Hats are for Amateurs and Other Tales of TMI

Every so often in the land of medical adventures, there are times when one has to pull out the TMI card. You know, more than you may have wanted to know. But having the choice between laughing and crying, I think you know where I fall on that one. And laughing alone isn’t as much fun as sharing it.

And such is the case, with the beloved 24 hour urine test. Fellow Amyloidosis patients know of what I speak, but I think this secret is too special to keep within the confines our select little group.

Back in 2013, when it was first discovered that I had high levels of protein in my urine on a “spot check” with a dipstick,  I was told that I needed to do this test. I was to collect all of my urine (OK, I’m just going straight to the potty talk here) OK,  pee, for an entire 24 hour period and store it in a jug to be taken to the lab. This is how they determine how much protein is spilled from my kidneys every 24 hours.  I was a little shocked. Drawing my blood was fine with me, but this…I found to be somewhat embarrassing, intrusive, and not what I had in mind to do when there were perfectly good toilets just about everywhere I looked!

But hell, I figured, I’m a runner, I’ve peed behind bushes out on the trails. This should be a piece of cake. I could do this once, right?

PeeJug

(Above, keeping my sample cool in the fridge, I just had to make sure my kids knew not to grab a swig out of this one.)

So, at the lab, they give you this handy little aid to catch the pee, so you can easily pour it into the jug. You put it on the toilet seat. It looks like a hat, so, what do you know, they call it a … hat!

The results of the first test showed what they suspected, that I needed to go see a nephrologist, the kidney specialist. I was then scheduled for a kidney biopsy.  The results of that were inconclusive at first. They called and cancelled my appointment to get the results, since they still didn’t know what was wrong. So to keep me amused, they had me do another 24 urine test. I didn’t think it was funny at all. But I needed a laugh, so I got a cool pic of me and my hat.

Hat

What I didn’t know was that they were using the extra time, 5 days,  to do a special staining with one called Congo Red, just to be sure it wasn’t Amyloidosis. But it was Amyloidosis. And that has sealed the deal on a whole lot more 24 urine tests in my life.

After about 3 or 4 of these tests, I managed to meet my ‘disease friend’ Kathy Koontz, online, and we started sharing the good times we have with all this testing stuff. By this time, I was feeling quite proficient at skipping the hat, the middle man, so to speak, and going straight to the jug.  So was Kathy,  having been diagnosed in 2013 as well. She told me a story of once when her husband caught her, shall we say, finishing up one of the procedures, at a time when the lab had forgotten to give her a hat, and let’s just say she coined the term “Hats are for amateurs.” That’s been one of my mantras now. In the voice of Forrest Gump, I can here myself saying, “It’s one less thing, ya know?”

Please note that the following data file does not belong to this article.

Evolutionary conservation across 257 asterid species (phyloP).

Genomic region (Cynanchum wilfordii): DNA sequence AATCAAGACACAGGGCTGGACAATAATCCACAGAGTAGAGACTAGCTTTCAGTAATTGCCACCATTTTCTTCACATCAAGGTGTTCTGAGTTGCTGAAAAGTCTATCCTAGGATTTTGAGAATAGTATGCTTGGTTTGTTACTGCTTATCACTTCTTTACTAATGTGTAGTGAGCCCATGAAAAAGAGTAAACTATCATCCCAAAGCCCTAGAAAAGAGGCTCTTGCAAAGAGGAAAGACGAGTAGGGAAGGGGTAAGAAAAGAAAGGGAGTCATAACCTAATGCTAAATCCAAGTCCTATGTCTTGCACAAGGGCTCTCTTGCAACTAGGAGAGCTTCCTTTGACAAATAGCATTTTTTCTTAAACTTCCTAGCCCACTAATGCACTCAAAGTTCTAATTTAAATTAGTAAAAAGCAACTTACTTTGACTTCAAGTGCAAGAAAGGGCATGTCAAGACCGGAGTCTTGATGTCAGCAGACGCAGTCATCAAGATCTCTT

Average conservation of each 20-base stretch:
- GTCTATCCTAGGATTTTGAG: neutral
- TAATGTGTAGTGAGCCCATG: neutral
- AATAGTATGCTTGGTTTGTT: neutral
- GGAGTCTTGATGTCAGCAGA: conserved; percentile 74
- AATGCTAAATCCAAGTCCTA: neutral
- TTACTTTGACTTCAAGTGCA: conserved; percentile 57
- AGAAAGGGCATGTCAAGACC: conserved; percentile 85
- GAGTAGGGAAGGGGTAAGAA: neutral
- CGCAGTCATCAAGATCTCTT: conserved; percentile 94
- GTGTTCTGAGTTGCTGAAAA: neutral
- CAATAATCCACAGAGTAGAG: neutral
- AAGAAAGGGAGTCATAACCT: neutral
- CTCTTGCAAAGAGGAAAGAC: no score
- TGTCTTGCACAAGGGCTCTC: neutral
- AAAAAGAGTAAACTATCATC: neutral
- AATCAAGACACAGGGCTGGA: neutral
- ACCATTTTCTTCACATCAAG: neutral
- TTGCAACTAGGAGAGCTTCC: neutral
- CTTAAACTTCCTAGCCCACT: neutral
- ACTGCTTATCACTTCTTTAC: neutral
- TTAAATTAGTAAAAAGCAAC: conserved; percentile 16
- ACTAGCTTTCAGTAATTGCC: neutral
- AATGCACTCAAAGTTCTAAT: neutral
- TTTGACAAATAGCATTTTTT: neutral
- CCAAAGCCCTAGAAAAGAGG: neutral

I have enough stuff to carry around, you see. On long  work days, when I’m doing a test, I have to take the jug and keep it in a cooler in my car. The protein molecules are destroyed at higher temperatures and if allowed to get too warm, the test will not be accurate. Say what you want about this blog, but it IS educational! So, at Howard’s request, I use my own little cooler. Nope, I don’t think he wants his beer in THAT cooler anymore!

It definitely has gotten easier to have a rather casual attitude about the whole thing. Like my daughter’s schedule at UCSB, my 24 hour tests are now on the quarter system. If my kidneys would ever get their act together and go back to normal, like other good little kidneys, I could stop this nonsense. But for now, it’s every three months. I just finished my tenth one.

The lab usually gives me the jug ahead of time, so I can bring it in when I have my blood draw, a week before my doctor appointment. They give it to me in a bag. I don’t even bother with the bag anymore. It’s just an empty jug. I have, however, always returned the filled container in a plastic bag. I still have a little class, after all.

Until last time. I had no bag in the car. I needed to get my sample in, so the results would be ready in time for my appointment. I arrived at the building where my lab is on the second floor. It’s a pretty busy cancer center, but the lobby is often empty. What would be the harm of dashing in and running up the stairs with my jug?